BTW your PC probably has its own internal USB hub, and those three "individual" ports probably coalesce into a single USB host controller.

Also note that passive USB extension cables are apparently "illegal", that is, not covered by the USB specifications. See Why do some USB extension cables have an extended shroud at the female end?

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  1. I know plugging the 2.0 devices into a 3.0 extension won't take any advantage of 3.0 speeds. But what if they're all connected to a 3.0 hub, connected to a 3.0 cable? Would that cause those 2.0 devices to use the extra wires in a 3.0 cable, theoretically?

As others have said, this won’t happen. USB 2.0 (and 1.1) cables have 4 connectors and USB 3.0 cables have 8. The remaining 4 when you plug a USB 2.0 cable into a USB 3.0 connection will be nonexistent to the device.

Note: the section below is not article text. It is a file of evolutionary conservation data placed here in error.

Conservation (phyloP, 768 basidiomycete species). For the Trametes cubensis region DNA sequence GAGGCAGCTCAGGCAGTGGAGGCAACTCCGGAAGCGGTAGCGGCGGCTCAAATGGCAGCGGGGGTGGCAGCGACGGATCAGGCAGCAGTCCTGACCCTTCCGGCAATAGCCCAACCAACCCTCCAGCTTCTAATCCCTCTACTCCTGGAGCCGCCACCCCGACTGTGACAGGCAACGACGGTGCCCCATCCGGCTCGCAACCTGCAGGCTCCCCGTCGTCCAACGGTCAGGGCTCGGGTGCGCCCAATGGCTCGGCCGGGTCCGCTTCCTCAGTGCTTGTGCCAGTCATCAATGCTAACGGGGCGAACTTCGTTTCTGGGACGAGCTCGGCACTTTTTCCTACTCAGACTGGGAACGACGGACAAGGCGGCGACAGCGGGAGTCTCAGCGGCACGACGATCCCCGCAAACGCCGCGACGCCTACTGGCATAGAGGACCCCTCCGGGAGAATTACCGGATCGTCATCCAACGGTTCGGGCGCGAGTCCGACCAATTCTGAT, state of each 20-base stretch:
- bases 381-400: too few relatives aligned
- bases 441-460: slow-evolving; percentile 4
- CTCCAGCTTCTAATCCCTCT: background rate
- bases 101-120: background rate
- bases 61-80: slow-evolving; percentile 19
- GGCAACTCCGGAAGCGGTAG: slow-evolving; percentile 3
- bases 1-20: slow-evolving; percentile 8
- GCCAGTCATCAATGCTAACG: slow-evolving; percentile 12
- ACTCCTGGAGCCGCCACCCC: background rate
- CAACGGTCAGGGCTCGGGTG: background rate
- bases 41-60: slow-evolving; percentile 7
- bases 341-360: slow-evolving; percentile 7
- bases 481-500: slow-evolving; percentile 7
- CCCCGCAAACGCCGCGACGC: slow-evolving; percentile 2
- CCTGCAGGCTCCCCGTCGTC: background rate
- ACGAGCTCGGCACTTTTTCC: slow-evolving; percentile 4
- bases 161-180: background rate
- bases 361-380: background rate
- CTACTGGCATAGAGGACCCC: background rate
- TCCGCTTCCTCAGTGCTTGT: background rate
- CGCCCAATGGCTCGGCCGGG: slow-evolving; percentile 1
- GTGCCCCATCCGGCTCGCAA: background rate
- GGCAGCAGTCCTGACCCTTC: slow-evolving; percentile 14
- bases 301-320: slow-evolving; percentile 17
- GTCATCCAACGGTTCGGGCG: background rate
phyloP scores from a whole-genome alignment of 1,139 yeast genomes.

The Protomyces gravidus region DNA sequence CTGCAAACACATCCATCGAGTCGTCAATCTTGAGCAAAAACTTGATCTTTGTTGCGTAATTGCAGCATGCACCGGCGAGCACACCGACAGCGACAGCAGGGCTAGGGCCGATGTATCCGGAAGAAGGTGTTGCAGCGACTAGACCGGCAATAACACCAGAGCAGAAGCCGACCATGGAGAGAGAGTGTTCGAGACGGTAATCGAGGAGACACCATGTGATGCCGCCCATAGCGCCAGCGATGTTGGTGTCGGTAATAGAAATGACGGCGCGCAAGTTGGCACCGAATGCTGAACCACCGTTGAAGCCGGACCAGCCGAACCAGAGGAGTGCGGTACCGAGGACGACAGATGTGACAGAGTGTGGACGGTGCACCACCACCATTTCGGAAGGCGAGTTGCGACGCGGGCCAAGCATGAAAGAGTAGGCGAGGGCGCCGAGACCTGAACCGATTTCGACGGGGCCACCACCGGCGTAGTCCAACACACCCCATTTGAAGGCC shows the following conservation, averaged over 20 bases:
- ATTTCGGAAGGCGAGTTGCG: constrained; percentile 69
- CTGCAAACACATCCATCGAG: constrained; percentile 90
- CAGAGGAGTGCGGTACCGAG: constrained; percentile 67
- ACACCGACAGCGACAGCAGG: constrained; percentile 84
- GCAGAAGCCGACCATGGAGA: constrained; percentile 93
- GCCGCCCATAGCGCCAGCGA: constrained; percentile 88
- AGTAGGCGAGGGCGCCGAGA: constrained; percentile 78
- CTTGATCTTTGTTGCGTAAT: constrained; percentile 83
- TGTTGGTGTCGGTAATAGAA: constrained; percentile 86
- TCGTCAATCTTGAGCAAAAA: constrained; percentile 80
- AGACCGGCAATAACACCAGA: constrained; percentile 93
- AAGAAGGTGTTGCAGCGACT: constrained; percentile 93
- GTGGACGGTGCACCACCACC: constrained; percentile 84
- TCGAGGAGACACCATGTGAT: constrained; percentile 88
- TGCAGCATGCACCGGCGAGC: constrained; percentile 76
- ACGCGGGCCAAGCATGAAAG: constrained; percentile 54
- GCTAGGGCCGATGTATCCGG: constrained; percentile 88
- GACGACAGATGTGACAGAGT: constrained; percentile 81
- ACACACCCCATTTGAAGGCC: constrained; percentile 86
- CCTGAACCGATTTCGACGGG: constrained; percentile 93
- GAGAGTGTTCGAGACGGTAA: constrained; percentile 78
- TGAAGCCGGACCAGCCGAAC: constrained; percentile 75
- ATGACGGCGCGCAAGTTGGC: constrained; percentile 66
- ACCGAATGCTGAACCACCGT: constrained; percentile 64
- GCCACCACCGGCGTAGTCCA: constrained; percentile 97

That said, not all controllers are created equal. And as I explain in this answer, I have noticed faster transfer times when plugging USB 2.0 hard drives into USB 3.0 ports when compared to USB 2.0 ports on similar machine.

Basically, protocol compatibility and speed/efficiency of the use of that protocol are two different things. And my assumption is USB 3.0 controllers are simply better at what the do than some USB 2.0 ports.

I realize your question is about latency, but that is only one slim factor in the midst of this all. If there is a USB 3.0 connection on a device, I would recommend using that with USB 2.0 devices to improve performance.